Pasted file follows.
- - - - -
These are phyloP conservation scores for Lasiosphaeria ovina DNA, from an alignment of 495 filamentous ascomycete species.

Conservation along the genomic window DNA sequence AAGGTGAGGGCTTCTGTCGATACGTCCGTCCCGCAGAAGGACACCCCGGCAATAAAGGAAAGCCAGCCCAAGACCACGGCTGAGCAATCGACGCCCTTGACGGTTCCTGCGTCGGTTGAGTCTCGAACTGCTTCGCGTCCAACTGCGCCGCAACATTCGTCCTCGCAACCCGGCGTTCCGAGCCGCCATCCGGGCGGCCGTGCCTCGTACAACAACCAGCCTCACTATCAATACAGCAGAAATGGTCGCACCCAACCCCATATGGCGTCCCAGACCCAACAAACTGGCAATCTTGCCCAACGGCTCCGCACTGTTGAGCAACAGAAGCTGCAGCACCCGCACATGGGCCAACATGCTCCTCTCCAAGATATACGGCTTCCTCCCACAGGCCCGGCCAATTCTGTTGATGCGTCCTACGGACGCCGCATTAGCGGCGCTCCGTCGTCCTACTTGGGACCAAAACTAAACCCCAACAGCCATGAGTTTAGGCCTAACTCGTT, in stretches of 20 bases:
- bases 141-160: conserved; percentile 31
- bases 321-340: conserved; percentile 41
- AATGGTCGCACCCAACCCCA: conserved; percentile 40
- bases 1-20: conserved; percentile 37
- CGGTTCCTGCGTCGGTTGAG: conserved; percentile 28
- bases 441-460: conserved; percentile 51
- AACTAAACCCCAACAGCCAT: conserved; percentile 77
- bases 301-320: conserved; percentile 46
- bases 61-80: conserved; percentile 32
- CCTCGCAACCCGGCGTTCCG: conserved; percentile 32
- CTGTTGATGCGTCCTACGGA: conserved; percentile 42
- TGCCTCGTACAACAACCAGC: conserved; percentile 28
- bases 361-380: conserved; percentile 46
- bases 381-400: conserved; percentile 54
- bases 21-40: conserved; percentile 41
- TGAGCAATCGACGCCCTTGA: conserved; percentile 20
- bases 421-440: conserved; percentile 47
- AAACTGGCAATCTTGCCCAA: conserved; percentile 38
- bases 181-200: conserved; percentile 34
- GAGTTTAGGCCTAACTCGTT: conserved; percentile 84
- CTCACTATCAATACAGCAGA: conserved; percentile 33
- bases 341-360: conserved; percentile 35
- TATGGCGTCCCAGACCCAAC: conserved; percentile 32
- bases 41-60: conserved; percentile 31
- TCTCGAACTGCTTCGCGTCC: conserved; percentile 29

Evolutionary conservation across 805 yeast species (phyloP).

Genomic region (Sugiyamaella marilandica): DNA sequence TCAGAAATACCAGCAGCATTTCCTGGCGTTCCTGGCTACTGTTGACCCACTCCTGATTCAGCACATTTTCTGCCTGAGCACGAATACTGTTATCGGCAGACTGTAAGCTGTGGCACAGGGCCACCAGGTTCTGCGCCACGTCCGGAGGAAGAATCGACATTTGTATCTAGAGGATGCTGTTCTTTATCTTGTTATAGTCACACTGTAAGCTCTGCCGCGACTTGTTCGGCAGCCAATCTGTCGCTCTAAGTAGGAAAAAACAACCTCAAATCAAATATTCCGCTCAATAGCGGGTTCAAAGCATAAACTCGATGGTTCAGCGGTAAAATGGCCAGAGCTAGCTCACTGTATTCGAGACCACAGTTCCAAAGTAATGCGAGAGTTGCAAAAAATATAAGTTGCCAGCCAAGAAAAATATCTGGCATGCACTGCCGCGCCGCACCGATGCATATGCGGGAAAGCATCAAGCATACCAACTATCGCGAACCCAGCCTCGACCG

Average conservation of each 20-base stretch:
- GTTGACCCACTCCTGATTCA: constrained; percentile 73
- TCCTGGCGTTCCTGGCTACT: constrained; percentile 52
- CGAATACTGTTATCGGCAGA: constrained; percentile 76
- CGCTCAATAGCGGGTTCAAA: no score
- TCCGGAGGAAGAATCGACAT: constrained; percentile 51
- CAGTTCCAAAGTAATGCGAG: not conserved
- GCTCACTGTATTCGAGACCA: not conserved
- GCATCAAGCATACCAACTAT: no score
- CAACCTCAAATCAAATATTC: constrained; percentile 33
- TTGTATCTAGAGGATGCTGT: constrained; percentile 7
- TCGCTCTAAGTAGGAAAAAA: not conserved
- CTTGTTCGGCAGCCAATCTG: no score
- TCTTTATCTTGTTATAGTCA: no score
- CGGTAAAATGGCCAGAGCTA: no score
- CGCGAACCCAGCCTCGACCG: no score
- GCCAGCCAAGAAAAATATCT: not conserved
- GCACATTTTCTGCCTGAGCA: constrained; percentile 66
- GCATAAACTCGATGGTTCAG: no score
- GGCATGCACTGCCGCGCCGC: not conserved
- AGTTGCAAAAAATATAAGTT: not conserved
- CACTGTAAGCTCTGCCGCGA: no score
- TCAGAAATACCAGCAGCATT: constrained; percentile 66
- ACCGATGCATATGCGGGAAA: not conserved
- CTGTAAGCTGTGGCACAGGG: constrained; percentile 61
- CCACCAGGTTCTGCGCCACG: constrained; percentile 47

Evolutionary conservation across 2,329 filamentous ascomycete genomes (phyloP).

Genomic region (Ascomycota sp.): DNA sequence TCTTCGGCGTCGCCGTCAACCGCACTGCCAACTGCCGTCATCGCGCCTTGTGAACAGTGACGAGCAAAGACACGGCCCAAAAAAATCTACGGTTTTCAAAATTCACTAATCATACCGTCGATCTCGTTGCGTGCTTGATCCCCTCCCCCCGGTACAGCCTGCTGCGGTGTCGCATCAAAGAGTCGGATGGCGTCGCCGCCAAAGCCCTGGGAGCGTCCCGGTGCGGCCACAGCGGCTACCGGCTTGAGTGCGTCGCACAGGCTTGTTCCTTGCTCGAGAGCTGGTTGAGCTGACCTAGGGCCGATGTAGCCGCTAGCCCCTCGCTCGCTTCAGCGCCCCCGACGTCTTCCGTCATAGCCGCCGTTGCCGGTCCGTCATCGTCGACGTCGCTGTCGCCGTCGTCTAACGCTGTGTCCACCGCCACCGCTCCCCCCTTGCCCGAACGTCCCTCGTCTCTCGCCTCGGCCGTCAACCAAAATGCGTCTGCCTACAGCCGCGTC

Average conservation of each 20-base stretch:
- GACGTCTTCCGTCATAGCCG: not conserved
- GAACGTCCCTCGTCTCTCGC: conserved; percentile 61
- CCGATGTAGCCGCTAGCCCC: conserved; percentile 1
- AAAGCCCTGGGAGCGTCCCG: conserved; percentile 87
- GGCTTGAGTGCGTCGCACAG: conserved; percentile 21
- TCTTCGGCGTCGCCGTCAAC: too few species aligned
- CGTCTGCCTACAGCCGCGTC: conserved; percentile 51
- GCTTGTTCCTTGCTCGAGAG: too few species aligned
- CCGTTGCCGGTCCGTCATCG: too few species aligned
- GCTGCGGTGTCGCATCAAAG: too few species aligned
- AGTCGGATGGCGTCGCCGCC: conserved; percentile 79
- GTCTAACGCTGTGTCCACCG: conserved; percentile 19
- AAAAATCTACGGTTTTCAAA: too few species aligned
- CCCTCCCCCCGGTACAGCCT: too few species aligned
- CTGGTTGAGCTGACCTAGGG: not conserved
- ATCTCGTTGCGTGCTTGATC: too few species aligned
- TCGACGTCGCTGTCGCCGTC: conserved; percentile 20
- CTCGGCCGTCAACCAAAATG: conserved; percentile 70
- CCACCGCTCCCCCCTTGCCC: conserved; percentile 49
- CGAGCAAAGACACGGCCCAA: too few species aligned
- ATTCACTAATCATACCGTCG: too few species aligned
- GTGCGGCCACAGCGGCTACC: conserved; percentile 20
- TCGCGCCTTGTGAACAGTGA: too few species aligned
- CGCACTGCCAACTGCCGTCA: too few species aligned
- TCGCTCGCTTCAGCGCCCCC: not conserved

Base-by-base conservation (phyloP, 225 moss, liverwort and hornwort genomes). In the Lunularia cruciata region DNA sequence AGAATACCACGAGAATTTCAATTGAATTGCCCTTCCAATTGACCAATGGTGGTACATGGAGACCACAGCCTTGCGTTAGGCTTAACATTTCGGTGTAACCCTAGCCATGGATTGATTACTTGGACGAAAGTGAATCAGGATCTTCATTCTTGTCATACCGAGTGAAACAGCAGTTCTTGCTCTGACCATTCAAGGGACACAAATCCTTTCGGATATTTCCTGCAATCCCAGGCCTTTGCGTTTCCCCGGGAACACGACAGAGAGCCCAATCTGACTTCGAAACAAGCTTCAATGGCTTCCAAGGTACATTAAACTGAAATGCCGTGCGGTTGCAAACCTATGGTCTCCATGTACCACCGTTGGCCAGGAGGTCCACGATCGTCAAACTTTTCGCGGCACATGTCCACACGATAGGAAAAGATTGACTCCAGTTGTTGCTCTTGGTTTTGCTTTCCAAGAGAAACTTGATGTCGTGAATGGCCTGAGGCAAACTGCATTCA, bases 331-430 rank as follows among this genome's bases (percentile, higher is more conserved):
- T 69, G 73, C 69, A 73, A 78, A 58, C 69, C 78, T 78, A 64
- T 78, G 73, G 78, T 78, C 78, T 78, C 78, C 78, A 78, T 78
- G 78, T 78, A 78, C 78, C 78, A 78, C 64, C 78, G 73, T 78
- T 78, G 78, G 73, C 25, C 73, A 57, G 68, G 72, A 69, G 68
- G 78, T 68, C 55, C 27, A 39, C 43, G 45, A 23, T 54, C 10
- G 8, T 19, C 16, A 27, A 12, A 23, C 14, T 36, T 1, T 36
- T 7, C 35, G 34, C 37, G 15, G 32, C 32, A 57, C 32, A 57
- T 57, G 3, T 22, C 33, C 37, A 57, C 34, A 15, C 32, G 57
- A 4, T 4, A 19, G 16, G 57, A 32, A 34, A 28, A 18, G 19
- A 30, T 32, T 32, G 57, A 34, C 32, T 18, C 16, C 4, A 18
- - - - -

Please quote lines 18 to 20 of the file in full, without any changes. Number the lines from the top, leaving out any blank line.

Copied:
- TGAGCAATCGACGCCCTTGA: conserved; percentile 20
- bases 421-440: conserved; percentile 47
- AAACTGGCAATCTTGCCCAA: conserved; percentile 38